Gardeners, I’d like to remind you about the next regular meeting of the Yorkton and District Horticultural Society which will be on Thursday, May 15 at 7:00 p.m. at SIGN on North Street. Our special guest speakers will be Joyce and Ed Smith, telling us about “straw bale gardening”. Joyce and Ed are great gardeners and exuberant people, and I’m sure their presentation will be informative and interesting!
And circle your calendar for Friday, May 23, the date of the Spring Plant and Bulb Sale at the Parkland Mall, Yorkton. This one-day sale begins at 9:30 a.m., and goes till 5 p.m. unless we run out of plants before that! The plants come from the gardens of Society members, so you know the plants are hardy and ready to make a new home in your garden! If you are looking for a specific plant, I would advise that you be there right at 9:30 for best selection.
A lovely gardening friend was telling me about the dragon wing begonias that she bought for her yard. She has a stunning yard that is a cool, shaded oasis of beautiful dappled plants and elegant plantings, and I’m sure the begonias will be a wonderful addition to her planters this year.
Begonias are plants that I gaze at from afar in admiration in other people’s yards, but am not totally confident to grow myself. It seems to me that they are so delicate, and one bout of over-watering can leave me with a slimy mess in the planter and a dying begonia. But as gardeners we are always trying to stretch ourselves and try new things, so I thought I would do a little homework about the dragon wing begonia, and maybe take the plunge this year and try one myself.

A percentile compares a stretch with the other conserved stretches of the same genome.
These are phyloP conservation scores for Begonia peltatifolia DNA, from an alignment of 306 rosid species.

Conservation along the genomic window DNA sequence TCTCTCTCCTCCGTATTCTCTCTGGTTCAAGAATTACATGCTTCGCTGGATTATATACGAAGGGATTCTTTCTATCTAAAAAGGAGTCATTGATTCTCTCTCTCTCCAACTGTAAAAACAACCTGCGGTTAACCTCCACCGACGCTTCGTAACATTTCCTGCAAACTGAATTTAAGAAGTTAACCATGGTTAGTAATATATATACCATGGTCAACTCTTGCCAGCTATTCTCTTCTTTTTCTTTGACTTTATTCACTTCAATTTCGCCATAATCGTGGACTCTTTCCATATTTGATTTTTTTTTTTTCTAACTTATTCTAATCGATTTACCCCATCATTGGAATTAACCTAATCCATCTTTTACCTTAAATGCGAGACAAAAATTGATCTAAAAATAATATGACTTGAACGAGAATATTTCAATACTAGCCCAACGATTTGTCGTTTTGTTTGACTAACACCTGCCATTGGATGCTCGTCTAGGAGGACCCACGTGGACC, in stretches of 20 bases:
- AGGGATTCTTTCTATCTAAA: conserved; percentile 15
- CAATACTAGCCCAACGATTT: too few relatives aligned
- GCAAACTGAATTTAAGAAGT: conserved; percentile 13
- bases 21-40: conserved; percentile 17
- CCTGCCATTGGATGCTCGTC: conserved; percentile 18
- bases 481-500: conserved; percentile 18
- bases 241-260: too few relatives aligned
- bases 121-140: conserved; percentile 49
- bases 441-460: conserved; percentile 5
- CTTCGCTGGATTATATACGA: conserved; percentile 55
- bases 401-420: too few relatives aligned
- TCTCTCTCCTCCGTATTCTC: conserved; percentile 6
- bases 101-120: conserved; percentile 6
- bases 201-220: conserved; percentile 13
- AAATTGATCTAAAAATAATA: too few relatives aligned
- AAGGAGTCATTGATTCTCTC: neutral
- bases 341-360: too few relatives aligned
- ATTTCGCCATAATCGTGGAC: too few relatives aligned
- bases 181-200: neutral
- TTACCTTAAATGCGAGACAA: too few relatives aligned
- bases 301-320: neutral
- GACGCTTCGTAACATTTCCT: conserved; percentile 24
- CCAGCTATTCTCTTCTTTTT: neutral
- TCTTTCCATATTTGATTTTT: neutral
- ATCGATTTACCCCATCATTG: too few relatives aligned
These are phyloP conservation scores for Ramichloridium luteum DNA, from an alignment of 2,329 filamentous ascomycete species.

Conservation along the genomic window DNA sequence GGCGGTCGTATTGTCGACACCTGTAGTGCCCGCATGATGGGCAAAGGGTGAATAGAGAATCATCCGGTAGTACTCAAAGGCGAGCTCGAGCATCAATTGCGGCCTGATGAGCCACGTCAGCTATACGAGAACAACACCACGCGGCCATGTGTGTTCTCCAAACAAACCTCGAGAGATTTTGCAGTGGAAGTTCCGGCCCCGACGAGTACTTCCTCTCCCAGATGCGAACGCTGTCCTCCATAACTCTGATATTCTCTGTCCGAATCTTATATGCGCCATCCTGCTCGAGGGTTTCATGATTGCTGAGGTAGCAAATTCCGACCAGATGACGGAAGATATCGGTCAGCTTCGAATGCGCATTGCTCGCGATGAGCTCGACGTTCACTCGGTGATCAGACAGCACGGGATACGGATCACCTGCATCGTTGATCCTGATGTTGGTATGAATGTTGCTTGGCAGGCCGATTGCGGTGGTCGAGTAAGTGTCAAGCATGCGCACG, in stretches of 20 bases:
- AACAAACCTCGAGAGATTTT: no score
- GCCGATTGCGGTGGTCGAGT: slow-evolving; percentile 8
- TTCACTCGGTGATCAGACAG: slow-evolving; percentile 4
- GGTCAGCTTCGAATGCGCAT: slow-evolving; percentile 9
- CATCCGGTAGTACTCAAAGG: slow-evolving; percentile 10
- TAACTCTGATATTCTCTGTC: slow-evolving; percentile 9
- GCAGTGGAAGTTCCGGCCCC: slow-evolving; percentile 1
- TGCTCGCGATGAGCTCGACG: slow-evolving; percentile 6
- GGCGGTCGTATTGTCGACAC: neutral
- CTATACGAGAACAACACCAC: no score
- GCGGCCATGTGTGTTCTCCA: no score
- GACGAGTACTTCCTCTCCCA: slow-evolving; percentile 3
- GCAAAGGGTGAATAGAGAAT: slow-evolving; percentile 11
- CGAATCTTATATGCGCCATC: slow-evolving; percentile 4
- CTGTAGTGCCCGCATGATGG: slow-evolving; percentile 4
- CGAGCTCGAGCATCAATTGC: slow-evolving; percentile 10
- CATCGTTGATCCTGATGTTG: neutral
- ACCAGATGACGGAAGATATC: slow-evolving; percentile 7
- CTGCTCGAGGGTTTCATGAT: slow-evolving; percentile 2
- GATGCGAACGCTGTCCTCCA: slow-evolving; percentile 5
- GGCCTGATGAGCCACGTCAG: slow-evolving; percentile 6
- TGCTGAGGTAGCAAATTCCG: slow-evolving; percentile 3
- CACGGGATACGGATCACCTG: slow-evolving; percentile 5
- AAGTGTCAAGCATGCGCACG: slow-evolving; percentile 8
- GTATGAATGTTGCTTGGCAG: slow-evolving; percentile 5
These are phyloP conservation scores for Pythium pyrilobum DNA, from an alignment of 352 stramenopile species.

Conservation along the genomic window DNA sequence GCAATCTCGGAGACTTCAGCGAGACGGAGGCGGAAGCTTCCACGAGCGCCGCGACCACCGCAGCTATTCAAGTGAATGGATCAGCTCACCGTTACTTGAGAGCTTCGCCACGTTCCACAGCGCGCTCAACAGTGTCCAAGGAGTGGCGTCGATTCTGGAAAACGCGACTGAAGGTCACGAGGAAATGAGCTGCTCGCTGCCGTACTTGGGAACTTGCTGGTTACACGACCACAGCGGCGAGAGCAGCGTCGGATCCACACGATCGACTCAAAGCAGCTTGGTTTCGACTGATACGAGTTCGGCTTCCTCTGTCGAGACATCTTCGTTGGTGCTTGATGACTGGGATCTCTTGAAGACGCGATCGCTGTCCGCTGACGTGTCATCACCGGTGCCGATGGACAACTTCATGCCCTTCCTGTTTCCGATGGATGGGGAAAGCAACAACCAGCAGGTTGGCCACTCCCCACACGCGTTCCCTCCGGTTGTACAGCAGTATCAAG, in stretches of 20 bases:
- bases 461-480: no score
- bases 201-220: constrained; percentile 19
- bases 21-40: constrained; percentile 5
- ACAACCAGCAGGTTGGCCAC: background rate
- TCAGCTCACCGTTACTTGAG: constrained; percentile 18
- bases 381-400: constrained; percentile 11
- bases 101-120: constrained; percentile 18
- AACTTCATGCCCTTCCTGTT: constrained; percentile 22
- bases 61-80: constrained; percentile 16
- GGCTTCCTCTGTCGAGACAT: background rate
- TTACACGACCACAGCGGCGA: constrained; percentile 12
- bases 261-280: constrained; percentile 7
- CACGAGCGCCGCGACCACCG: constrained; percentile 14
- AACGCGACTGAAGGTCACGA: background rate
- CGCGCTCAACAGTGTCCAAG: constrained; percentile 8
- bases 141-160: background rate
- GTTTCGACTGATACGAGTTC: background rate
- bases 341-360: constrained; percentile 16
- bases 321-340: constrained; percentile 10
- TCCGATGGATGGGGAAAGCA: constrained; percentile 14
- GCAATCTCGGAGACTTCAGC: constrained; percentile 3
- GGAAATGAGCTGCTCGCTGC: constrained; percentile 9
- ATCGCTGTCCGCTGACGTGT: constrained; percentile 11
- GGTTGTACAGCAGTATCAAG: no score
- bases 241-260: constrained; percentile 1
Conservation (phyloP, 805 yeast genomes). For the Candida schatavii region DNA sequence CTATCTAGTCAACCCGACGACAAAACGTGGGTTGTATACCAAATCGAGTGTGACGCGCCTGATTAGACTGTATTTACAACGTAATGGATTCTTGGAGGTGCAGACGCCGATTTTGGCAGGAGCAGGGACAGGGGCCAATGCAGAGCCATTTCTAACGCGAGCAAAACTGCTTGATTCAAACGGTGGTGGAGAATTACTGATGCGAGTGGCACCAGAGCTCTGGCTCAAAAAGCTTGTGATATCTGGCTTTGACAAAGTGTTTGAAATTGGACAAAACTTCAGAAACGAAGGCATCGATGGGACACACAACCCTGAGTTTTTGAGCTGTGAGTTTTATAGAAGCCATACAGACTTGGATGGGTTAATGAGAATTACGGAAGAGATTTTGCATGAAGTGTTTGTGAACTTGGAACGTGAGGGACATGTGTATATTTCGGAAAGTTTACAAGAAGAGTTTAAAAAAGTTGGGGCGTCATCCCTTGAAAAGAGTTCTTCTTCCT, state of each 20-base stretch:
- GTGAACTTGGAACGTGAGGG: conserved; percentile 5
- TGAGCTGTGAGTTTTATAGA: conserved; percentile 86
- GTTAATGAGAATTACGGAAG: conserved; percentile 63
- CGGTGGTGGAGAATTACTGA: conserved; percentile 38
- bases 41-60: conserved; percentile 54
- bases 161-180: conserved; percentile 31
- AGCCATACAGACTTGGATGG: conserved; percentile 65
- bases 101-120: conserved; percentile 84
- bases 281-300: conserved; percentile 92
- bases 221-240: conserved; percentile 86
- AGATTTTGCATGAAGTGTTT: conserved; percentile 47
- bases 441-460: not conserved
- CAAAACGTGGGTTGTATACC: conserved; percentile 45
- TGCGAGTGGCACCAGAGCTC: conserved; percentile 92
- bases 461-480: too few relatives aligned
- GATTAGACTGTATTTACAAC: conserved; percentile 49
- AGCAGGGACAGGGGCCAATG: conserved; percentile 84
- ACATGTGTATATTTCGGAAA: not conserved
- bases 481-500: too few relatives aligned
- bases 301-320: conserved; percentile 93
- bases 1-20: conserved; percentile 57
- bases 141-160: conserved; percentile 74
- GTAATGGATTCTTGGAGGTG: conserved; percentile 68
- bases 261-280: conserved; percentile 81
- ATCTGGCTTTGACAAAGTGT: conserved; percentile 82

The various information that I read tells me that dragon wing begonias like to grow in shade to partial shade. They tolerate heat, and will fill in a planter with lush plants that have glossy leaves and clusters of red or pink blooms. The leaves are a beautiful elongated oval, pointed at one end. We should plant them in a location that drains well, or in a planter with good drainage.
I also read that the dragon wing begonia is “self-cleaning”; meaning that as new blooms are coming along, the old ones will fall off. No dead-heading, I like that!
To make them even more vigorous, we can feed them every two weeks; I read that when the leaves change color to a reddish or bronze color, the plant is telling us that it needs more food!
It sounds like this pretty plant will perform from spring until the first frost, so perhaps it is time for me to step out of my comfort zone and give it a try!
As I sip my tea and chat with you, the temperatures are still very cool at night. We will have to be very careful with our exciting new begonias, because they are very tender!
I’d like to thank Dolores and the lovely ladies at St. Andrew’s United Church in Yorkton for inviting me for tea last week, it was great to chat with all of you and hear your gardening stories! As my Great-Grammie always said, you never stop learning, and all of us shared some interesting gardening tips and inspiration!
Our gardens are changing daily now. Go out every day and revel in the beauty of our awakening gardens: we’ve waited a long time to be able to enjoy them! And pick a special plant in memory of someone dear to add to your garden collection. I think we will add a hosta for our sweet little Toby!
Have a good week, gardeners!